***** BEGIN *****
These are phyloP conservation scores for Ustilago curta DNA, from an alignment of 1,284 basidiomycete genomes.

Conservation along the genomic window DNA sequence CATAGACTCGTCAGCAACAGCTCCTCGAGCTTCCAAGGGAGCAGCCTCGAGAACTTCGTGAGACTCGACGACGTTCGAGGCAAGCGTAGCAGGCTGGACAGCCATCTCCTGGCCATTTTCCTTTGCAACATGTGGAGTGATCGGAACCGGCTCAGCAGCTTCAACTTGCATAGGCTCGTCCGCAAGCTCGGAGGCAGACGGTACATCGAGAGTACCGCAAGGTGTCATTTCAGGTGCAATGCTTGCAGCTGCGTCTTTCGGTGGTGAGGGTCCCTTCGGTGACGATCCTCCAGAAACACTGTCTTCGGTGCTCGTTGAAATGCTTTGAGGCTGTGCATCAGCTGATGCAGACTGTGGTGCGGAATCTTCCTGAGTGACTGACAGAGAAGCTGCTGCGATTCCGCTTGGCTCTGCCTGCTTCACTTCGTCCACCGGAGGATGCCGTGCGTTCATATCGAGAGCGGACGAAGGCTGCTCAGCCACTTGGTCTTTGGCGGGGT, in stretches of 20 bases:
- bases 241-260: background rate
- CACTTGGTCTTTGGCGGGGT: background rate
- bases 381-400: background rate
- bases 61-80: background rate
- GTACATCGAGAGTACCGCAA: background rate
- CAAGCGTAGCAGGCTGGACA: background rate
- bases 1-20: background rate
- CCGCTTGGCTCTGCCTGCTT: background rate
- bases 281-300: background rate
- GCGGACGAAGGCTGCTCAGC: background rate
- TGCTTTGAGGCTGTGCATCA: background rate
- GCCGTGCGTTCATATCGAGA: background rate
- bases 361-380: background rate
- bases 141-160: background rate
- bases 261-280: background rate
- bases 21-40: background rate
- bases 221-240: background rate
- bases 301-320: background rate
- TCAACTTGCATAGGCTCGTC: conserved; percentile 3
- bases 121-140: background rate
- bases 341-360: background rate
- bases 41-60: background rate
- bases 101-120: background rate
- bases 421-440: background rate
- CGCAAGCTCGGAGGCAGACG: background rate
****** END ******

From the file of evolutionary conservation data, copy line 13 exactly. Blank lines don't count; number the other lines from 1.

- TGCTTTGAGGCTGTGCATCA: background rate